Botanical taxonomy is a repository of medical biographical information. Such botanical memorials include the names of some indigenous orchids of Australia.
By searching reference texts and journals relating to Australian botany and Australian orchidology, as well as Australian and international medical and botanical biographical texts, I identified 30 orchids indigenous to Australia whose names commemorate doctors and other medical professionals. Of these, 24 have names that commemorate a total of 16 doctors who worked in Australia.
The doctors and orchids I identified include: doctor–soldiers Richard Sanders Rogers (1862–1942), after whom the Rogers’ Greenhood (Pterostylis rogersii) is named, and Robert Brown (1773–1858), after whom the Purple Enamel Orchid (Elythranthera brunonis) is named; navy surgeon Archibald Menzies (1754-1842), after whom the Hare Orchid (Leptoceras menziesii) is named; radiologist Hugo Flecker (1884–1957) after whom the Slender Sphinx Orchid (Cestichis fleckeri) is named; and general medical practitioner Hereward Leighton Kesteven (1881–1964), after whom the Kesteven’s Orchid (Dendrobium kestevenii) is named.
Biographic references in scientific names of plants comprise a select but important library of Australian medical history. Such botanical taxonomy commemorates, in an enduring manner, clinicians who have contributed to biology outside clinical practice.
Orchidaceae is the largest family of flowering plants. Orchids grow in habitats ranging from subalpine niches to the tropics, and they produce some of the most beautiful, varied and intriguing flowers. Of the more than 1300 genera and 33 000 species, more than 1300 named taxa of orchids, in 193 genera, grow in Australia.1,2
The word “orchid” is from the Greek word orchis (meaning testicle), which reflects the appearance of the root tubers in some species.3 According to the “doctrine of signatures” — a 16th century herbalist philosophy which states that herbs resembling body parts can be used to treat those body parts — orchids were used continuously from preliterate times as aphrodisiacs and as medicaments to restore virility. Theophrastus (c. 372–288 BC) wrote about the medicinal value of orchids, as did Paracelsus (1491–1541) and Carl Linnaeus (1707–1778), the father of modern botanical taxonomy. As a child, Linnaeus recorded details of his personally collected orchid specimens in his notebook, in which he wrote “Orchis from testiculus, through which its effects should occur”.4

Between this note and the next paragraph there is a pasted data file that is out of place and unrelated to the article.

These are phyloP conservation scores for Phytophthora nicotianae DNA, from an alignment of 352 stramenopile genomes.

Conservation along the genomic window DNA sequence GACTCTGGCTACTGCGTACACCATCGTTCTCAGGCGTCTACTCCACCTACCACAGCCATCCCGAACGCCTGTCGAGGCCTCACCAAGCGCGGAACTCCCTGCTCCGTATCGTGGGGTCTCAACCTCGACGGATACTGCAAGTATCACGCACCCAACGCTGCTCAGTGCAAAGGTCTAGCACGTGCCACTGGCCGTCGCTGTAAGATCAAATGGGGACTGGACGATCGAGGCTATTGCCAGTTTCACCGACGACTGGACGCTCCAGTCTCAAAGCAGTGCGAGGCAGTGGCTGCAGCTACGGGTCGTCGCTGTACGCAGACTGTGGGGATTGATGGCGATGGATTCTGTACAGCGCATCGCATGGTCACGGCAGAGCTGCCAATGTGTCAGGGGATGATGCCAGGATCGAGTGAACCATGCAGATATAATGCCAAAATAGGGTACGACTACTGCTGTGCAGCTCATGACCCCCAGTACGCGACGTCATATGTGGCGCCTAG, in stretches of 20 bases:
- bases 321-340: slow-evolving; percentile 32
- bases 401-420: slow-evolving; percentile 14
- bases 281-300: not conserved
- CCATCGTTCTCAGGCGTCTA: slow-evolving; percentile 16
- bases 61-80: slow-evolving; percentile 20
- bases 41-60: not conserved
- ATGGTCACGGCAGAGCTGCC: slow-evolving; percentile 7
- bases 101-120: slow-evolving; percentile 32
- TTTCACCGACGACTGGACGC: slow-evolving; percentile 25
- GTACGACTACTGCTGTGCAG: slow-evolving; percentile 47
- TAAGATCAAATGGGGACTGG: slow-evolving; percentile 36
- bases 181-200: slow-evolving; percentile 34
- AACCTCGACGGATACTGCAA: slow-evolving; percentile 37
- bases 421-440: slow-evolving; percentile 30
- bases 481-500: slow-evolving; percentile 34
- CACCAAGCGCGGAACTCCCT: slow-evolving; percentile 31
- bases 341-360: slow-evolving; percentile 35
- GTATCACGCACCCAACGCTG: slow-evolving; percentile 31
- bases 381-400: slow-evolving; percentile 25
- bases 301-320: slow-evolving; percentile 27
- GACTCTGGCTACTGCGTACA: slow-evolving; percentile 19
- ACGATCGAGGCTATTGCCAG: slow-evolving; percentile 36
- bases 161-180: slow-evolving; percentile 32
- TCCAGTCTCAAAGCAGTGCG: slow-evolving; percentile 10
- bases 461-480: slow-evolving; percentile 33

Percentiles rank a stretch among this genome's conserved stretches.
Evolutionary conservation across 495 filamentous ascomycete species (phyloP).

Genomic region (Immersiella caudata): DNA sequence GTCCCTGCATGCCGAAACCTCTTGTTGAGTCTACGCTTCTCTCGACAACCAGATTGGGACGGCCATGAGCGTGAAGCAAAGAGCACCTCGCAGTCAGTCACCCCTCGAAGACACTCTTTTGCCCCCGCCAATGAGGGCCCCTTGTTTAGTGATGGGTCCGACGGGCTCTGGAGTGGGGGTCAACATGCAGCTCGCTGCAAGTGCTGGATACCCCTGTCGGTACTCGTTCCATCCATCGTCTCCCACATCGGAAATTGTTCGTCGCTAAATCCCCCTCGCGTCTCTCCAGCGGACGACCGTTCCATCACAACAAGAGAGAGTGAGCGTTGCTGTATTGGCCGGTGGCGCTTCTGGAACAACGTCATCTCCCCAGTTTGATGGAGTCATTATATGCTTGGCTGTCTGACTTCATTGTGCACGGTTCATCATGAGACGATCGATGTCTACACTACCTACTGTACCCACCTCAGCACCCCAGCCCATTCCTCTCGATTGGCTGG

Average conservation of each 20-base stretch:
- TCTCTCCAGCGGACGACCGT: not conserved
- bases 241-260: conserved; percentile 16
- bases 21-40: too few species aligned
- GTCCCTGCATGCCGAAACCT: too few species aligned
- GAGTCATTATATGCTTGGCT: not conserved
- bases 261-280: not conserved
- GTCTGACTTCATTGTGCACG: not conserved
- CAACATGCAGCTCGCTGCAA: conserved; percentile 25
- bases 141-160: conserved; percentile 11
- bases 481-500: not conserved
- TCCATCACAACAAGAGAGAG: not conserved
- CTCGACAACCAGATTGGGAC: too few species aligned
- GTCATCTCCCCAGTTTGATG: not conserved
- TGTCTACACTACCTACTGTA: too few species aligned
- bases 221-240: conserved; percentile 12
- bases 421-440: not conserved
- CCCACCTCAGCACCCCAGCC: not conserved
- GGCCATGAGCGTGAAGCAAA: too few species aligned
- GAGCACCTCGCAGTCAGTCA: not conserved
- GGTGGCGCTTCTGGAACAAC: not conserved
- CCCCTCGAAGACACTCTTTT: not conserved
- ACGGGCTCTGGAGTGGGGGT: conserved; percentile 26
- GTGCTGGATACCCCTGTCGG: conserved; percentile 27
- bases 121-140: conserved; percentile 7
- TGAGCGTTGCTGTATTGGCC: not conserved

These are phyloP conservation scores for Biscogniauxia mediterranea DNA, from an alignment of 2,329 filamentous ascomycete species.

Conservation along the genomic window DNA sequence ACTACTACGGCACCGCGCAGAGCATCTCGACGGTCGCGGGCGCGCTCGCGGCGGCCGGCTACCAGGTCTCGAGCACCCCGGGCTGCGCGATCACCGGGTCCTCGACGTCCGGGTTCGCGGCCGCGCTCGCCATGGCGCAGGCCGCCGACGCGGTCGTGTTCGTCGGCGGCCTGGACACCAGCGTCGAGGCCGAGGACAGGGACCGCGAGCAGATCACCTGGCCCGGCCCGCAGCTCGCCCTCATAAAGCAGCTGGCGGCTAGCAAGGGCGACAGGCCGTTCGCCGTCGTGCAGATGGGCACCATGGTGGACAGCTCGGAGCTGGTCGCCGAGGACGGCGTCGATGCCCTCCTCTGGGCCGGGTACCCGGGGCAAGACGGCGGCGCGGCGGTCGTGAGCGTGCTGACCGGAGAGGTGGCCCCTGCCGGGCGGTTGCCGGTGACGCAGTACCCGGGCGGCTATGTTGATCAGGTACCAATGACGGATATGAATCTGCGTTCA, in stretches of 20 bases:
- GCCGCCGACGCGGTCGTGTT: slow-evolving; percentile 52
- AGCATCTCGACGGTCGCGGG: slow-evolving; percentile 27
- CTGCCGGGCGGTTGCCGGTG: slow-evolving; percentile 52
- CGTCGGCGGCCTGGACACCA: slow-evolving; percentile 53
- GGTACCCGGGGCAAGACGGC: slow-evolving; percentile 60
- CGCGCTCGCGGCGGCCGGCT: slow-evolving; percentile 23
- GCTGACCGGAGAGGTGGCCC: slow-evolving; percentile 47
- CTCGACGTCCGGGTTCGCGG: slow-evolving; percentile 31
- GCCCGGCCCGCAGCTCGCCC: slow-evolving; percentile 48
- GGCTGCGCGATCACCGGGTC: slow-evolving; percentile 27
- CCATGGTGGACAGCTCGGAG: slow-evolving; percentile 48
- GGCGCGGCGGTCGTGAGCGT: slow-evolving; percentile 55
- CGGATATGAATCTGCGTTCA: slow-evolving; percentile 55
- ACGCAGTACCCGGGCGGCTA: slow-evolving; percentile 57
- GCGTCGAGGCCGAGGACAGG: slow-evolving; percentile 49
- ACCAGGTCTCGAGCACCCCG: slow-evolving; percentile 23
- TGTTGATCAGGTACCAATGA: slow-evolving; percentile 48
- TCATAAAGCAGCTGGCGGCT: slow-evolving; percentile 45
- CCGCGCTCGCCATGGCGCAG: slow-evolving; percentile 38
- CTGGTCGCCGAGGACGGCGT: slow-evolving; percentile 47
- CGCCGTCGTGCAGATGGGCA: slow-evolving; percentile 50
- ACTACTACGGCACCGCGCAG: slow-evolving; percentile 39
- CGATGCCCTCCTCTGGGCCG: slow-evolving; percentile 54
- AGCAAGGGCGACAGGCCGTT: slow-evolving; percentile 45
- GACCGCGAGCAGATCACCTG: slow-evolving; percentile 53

Orchid extracts such as vanilla (from Vanilla planifolia)5 and salep (from Orchis mascula and Orchis militaria) are used commercially in ice-cream, confectionery and medicinal flavouring agents.6 Crawley root preparations (from Corallorhiza odontorhiza) are used in folk medicine for their diaphoretic and antipyretic properties.5 In Australia, orchid preparations have been and continue to be used by Indigenous healers to treat diarrhoea and skin infections.7 Lieutenant (not yet Captain) James Cook used powdered orchid root as part of his method for preserving the health of his crew.8
The physical manifestations of orchids, such as their flowers and the medicines and flavourings derived from them, are ephemeral. But the scientific names of orchids endure, and many perpetuate the lives and works of those who have contributed to medicine since the time of Aristotle.9 Here, I describe indigenous orchids of Australia whose scientific names commemorate doctors who worked in Australia, encapsulating a library of Australian medical history. These orchids comprise a monumentum aere perennius (monument more lasting than bronze) — a phrase coined by Horace in Book III of his Odes when referring to his own literary work.
I investigated the origins of the scientific names of Australian orchids by reviewing two parallel and independent resources. The first was a collection of reference texts and journals relating to Australian botany and Australian orchidology (particularly from a historical perspective). The second was a collection of Australian and international botanical and medical biographical texts, as well as oral history that records details of the lives of doctors for whom there is no published biographical information.
As Australian orchid taxonomy is currently in a state of flux, I report the scientific names given in the Australian Plant Census.2 For those not included in this census, I report the names in general use in current orchidology literature.1,10-13